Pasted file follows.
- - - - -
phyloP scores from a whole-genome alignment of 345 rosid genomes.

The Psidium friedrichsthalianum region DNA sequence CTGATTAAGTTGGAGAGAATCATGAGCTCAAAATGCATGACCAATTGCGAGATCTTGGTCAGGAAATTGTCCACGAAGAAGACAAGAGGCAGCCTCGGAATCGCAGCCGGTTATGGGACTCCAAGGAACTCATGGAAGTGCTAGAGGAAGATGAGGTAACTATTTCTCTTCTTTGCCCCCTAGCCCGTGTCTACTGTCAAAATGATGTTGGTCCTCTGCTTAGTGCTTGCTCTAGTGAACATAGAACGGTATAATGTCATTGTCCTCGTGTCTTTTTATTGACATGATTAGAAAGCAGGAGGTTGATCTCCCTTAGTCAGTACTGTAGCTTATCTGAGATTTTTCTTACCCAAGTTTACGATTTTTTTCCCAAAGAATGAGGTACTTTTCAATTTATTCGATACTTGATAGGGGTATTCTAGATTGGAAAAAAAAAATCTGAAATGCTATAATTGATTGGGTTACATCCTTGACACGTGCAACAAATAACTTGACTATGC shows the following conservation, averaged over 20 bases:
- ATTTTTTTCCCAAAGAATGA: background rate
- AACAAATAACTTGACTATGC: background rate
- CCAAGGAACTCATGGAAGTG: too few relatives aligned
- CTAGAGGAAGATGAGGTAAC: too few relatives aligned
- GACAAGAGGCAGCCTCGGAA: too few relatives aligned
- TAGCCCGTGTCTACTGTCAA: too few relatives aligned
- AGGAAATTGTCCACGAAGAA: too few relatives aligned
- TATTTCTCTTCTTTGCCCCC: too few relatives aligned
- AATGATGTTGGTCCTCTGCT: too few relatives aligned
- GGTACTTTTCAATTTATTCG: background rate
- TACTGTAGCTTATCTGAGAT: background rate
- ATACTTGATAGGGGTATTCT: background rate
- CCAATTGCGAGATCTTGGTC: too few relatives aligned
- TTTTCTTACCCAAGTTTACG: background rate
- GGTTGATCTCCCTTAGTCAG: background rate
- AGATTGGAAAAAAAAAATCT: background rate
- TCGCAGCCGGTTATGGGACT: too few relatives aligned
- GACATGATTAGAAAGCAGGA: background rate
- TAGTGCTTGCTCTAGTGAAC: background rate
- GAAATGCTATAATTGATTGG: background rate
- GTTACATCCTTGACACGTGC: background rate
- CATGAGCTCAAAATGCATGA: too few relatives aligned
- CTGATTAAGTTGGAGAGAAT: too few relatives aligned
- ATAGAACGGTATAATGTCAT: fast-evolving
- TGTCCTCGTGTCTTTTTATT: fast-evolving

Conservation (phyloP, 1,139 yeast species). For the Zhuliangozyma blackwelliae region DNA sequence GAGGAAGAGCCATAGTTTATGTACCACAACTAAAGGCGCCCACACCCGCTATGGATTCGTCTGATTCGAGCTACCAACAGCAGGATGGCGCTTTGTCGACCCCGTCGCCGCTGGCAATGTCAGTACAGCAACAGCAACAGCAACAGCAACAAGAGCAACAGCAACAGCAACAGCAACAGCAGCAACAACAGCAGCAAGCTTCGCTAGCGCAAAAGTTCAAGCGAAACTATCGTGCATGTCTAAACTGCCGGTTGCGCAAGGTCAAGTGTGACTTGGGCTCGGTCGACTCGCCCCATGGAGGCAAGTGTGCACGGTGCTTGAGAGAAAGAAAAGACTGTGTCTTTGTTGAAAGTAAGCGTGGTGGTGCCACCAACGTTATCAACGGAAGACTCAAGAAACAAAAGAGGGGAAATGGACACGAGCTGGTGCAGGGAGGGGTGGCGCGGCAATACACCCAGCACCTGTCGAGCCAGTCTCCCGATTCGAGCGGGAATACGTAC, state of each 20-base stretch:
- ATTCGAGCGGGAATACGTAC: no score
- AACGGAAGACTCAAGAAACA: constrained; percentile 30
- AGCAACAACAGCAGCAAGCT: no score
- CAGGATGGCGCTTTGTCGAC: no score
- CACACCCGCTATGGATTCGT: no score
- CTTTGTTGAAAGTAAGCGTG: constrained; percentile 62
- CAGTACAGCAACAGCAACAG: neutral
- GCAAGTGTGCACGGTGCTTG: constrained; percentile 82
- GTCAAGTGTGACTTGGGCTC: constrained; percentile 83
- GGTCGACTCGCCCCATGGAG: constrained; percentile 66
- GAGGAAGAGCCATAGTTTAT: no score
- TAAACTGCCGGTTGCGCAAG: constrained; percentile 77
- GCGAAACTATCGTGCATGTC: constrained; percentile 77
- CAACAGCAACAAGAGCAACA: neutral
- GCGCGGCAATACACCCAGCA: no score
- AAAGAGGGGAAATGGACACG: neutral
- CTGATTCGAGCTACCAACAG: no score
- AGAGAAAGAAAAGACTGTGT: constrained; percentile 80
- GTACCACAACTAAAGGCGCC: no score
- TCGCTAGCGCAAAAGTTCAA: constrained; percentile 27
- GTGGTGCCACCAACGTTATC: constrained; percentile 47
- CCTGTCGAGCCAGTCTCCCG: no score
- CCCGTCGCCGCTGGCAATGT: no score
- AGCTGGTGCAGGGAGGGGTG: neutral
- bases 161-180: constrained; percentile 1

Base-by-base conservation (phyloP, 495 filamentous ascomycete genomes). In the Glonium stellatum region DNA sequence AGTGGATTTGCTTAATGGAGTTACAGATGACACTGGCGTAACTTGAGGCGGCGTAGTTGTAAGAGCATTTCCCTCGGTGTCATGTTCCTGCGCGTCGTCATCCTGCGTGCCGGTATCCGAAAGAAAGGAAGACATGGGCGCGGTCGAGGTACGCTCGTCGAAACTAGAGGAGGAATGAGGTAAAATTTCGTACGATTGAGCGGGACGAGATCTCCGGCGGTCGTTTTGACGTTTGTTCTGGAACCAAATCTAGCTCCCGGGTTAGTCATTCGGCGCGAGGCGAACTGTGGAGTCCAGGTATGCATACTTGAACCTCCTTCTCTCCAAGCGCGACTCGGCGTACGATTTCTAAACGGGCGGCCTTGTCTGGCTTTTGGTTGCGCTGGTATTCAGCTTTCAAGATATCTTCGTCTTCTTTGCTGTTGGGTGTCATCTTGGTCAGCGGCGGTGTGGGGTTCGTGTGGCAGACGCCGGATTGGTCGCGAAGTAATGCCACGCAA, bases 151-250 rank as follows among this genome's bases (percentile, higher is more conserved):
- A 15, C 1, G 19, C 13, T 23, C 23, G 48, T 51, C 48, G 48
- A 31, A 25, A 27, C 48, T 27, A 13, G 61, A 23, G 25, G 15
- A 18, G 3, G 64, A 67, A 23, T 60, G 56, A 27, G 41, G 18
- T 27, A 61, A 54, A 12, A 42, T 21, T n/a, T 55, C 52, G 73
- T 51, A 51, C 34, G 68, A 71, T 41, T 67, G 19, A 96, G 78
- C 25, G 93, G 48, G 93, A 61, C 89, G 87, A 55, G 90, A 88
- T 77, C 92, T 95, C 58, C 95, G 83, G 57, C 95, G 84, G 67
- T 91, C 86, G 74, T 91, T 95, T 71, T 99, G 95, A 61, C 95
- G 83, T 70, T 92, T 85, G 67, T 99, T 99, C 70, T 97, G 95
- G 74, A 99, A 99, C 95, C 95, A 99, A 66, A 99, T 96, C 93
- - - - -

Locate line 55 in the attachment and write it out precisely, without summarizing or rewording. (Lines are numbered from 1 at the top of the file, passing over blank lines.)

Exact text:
- A 15, C 1, G 19, C 13, T 23, C 23, G 48, T 51, C 48, G 48